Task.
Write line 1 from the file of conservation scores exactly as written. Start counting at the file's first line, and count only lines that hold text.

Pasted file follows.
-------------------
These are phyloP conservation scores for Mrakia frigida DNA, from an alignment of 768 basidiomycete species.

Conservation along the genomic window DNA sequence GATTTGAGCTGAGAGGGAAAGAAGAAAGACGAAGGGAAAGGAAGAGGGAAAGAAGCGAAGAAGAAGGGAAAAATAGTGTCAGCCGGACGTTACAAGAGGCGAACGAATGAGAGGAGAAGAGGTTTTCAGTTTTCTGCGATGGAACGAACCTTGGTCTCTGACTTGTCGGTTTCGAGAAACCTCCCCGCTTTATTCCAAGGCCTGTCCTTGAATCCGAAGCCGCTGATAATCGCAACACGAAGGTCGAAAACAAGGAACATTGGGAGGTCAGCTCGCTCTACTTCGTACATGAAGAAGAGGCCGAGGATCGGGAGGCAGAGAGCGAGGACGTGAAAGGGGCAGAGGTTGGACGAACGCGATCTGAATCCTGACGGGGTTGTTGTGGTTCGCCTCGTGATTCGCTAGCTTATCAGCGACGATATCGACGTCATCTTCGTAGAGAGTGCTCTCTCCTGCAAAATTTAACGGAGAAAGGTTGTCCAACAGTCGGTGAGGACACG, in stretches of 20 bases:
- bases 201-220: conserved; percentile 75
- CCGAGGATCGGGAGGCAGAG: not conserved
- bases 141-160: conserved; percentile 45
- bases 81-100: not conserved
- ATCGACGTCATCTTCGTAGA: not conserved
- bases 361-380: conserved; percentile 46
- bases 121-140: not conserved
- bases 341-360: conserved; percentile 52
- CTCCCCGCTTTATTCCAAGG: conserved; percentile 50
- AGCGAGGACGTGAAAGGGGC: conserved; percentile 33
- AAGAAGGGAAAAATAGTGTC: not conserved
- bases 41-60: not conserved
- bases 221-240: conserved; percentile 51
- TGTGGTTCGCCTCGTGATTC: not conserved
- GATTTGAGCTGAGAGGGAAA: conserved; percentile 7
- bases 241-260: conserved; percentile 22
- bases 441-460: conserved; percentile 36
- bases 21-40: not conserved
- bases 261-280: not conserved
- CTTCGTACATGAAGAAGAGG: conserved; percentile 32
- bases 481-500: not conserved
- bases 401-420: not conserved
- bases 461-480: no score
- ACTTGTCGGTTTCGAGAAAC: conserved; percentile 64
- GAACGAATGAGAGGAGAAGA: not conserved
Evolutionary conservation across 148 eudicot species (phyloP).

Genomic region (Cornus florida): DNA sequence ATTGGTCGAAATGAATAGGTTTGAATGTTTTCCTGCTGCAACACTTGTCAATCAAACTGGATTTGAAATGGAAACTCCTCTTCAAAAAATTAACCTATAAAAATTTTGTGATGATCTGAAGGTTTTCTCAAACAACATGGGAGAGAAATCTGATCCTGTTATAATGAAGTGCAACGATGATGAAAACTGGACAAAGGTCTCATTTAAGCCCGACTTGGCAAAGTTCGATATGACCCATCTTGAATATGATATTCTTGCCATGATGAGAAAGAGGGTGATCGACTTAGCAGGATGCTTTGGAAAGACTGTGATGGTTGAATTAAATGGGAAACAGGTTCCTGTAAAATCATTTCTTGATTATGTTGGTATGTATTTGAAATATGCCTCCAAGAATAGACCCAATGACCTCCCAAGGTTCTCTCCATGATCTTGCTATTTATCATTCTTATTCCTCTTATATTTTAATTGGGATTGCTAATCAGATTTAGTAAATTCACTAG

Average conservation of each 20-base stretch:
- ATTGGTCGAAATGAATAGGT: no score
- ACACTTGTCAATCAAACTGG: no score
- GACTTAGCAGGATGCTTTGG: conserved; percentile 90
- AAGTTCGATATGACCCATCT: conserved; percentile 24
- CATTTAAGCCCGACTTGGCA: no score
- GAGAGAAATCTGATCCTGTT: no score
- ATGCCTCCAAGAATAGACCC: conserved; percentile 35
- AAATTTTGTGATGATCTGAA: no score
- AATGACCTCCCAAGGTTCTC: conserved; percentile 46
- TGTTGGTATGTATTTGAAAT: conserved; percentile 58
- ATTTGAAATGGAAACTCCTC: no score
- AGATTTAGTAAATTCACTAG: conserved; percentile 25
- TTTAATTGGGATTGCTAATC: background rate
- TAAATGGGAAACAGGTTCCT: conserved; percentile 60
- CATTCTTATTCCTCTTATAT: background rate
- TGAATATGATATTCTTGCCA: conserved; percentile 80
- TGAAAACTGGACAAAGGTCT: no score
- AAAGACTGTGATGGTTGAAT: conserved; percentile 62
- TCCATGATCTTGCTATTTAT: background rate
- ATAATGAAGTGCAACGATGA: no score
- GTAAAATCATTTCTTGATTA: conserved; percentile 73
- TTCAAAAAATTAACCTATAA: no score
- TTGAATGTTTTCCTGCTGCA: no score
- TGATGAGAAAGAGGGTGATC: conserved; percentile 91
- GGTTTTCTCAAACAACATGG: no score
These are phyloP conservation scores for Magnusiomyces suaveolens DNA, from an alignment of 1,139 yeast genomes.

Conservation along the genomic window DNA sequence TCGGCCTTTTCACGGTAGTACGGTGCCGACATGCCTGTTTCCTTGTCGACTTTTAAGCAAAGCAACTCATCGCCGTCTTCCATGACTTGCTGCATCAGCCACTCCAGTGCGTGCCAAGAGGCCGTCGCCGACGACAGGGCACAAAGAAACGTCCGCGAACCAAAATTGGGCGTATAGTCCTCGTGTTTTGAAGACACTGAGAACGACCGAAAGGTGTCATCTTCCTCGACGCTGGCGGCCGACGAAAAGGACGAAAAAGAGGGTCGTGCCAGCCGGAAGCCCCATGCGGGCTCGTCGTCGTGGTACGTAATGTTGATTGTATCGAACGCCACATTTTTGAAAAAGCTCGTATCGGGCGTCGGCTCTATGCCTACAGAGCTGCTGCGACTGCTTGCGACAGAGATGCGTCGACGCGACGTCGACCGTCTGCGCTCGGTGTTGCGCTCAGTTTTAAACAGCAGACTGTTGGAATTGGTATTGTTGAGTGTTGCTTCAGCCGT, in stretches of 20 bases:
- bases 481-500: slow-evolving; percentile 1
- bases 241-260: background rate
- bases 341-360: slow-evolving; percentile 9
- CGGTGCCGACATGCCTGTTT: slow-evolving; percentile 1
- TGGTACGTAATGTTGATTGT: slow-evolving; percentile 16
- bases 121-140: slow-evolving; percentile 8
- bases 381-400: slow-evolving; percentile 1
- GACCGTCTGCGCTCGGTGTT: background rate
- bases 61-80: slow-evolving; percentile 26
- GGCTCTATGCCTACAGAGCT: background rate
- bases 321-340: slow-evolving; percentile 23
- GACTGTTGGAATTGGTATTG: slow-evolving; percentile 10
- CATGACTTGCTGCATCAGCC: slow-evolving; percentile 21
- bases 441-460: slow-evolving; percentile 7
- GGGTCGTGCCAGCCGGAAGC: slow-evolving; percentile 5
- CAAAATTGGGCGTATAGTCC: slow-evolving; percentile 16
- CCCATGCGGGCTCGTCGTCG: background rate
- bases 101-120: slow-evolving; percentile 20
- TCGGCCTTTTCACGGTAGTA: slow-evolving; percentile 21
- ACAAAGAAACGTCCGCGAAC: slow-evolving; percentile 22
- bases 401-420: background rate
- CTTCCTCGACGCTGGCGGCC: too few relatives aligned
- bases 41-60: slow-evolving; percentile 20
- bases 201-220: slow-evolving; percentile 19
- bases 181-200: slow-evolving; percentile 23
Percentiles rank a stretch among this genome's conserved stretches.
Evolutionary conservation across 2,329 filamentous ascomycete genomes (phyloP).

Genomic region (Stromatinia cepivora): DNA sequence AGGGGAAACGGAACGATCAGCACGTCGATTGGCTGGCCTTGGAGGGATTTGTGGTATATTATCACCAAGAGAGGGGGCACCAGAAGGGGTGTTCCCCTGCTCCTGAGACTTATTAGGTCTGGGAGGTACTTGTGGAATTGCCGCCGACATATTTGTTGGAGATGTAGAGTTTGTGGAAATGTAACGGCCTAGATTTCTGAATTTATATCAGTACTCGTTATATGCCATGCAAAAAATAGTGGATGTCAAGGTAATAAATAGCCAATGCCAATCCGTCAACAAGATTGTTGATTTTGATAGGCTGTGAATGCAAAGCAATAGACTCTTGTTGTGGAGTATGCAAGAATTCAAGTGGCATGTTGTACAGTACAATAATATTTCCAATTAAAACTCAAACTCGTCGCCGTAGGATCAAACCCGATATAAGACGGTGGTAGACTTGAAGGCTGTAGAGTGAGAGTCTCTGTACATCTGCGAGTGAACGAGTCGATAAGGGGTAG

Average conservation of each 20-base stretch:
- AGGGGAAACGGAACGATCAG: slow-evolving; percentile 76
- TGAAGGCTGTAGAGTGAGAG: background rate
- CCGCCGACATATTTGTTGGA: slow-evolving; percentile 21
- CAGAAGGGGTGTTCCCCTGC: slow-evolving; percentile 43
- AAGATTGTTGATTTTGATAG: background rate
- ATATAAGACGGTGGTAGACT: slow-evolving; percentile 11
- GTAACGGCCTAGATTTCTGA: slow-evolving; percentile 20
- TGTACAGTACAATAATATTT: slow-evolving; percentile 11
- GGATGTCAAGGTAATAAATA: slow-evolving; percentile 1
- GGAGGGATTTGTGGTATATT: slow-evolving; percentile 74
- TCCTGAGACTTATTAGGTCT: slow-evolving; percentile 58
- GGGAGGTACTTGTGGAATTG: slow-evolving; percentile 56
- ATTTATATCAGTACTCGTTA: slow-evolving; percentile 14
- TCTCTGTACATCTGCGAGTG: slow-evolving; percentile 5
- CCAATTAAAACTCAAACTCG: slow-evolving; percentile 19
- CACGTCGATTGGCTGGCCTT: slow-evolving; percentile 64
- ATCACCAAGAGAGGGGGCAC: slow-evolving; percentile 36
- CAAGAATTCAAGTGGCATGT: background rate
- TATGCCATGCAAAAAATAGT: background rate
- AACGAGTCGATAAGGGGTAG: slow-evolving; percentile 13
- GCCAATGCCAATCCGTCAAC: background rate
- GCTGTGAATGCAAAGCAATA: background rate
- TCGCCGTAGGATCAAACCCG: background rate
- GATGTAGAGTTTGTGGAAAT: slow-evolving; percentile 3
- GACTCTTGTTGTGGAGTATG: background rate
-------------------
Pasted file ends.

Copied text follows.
These are phyloP conservation scores for Mrakia frigida DNA, from an alignment of 768 basidiomycete species.